Dietary Modification

Treatment of Diverticulitis

An initial episode of acute diverticulitis is usually treated with conservative medical management, including bowel rest (ie, nothing by mouth), IV fluid resuscitation, and broad-spectrum antibiotics which cover anaerobic bacteria and gram-negative rods. However, recurring acute attacks or complications, such as peritonitis, abscess, or fistula may require surgery, either immediately or on an elective basis.

Upon discharge patients may be placed on a low residue diet. This low-fiber diet gives the colon adequate time to heal without needing to be overworked. Later, patients are placed on a high-fiber diet. There is some evidence this lowers the recurrence rate.

In some cases surgery may be required to remove the area of the colon with the diverticuli. Patients suffering their first attack of diverticulitis are typically not encouraged to undergo the surgery, unless the case is severe. Patients suffering repeated episodes may benefit from the surgery. In such cases the risks of complications from the diverticulitis outweigh the risks of complications from surgery.

Alternative treatments

Dietary modification

Dietary modification may reduce the symptoms of the disease.

high-fiber diet and, occasionally, mild pain medications will help relieve symptoms in most cases.  Sometimes an attack of diverticulitis is serious enough to require a hospital stay and possibly surgery.

Avoidance of nuts, popcorn, and sunflower, pumpkin, caraway, and sesame seeds has been recommended by physicians out of fear that food particles could enter, block, or irritate the diverticula. However, no scientific data support this treatment measure. Eating a high-fiber diet is the only requirement highly emphasized across the literature and eliminating specific foods is not necessary. The seeds in tomatoes, zucchini, cucumbers, strawberries, and raspberries, as well as poppy seeds, are generally considered harmless. People differ in the amounts and types of foods they can eat. Decisions about diet should be made based on what works best for each person. Keeping a food diary may help identify individual items in one’s diet.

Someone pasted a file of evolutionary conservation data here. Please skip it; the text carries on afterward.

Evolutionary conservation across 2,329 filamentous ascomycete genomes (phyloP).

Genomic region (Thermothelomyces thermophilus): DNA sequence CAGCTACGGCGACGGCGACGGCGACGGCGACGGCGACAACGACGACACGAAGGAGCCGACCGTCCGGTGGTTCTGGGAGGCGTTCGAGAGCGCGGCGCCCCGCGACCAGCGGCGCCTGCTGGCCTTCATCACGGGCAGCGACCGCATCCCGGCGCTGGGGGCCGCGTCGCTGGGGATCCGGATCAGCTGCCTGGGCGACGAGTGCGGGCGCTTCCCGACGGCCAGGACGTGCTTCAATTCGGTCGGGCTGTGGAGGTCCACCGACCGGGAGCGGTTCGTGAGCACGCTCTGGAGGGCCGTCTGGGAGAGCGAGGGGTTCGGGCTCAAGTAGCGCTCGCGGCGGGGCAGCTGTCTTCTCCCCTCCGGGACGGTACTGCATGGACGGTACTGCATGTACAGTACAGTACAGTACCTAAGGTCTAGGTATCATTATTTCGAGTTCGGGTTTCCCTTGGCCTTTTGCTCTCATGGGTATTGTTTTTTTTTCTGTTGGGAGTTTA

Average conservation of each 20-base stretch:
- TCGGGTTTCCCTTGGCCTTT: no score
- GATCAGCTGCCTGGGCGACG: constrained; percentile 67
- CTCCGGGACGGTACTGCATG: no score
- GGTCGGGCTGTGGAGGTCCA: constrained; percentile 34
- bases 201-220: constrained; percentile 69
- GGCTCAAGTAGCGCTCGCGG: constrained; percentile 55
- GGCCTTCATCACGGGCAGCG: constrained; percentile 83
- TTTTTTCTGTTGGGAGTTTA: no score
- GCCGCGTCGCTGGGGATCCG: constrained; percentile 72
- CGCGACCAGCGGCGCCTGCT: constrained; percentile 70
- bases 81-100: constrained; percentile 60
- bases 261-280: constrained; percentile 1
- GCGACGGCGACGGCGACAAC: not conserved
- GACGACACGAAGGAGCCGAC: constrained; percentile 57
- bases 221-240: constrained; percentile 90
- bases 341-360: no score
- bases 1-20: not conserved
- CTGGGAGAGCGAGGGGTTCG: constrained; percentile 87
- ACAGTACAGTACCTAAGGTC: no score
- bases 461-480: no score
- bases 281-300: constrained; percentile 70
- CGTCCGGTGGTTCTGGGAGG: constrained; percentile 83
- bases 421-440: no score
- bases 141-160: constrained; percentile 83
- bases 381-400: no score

If cramps, bloating, and constipation are problems, the doctor may prescribe a short course of pain medication. However, many medications affect emptying of the colon, an undesirable side effect for people with diverticulosis.

Aloe Vera

The Aloe Vera plant is believed by many to be one of nature’s most incredible byproducts.  It has been used for many years around the house to treat cuts and burns, and has been incorporated into countless of commercial products such as lip-balm, shampoo, and sunscreen/sunburn lotions.  However, there exists a concentrated powdered extract from aloe called aloe mucilaginous polysaccharide. It is used to treat auto-immune disorders and diseases.   Particularly those in the digestive tract.

Aloe Mucilaginous Polysaccharides can be used to help treat diverticulitis.  Aloe mucilaginous polysaccharides are long-chain sugar molecules composed of individual mannose and glucose sugar molecules connected together — which have been attributed to subduing and reducing symptoms associated with UC.

The AMP molecule is extracted from the aloe plant in a controlled environment.  To get the highest refinement of AMP, lyophilization must be used to preserve the varying sizes of molecules that contain these potent healing properties.  Unfortunately, there are few manufacturers that offer the freeze-dried extracted form of AMP as it is expensive to manufacture.   To learn more about lyophilization, read this article: Processing of Aloe Mucilaginous Polysaccharides.

SEROVERA® AMP 500 is currently the only vendor of freeze-dried AMP.

Points to Remember

  • Diverticulosis occurs when small pouches, called diverticula, bulge outward through weak spots in the colon (large intestine).
  • The pouches form when pressure inside the colon builds, usually because of constipation.
  • Most people with diverticulosis never have any discomfort or symptoms.
  • The most likely cause of diverticulosis is a low-fiber diet because it increases constipation and pressure inside the colon.
  • For most people with diverticulosis, eating a high-fiber diet is the only treatment needed.
  • You can increase your fiber intake by eating these foods: whole grain breads and cereals; fruit like apples and peaches; vegetables like broccoli, cabbage, spinach, carrots, asparagus, and squash; and starchy vegetables like kidney beans and lima beans.
  • Diverticulitis occurs when the pouches become infected or inflamed and cause pain and tenderness around the left side of the lower abdomen.

Additional Resources for Diverticulitis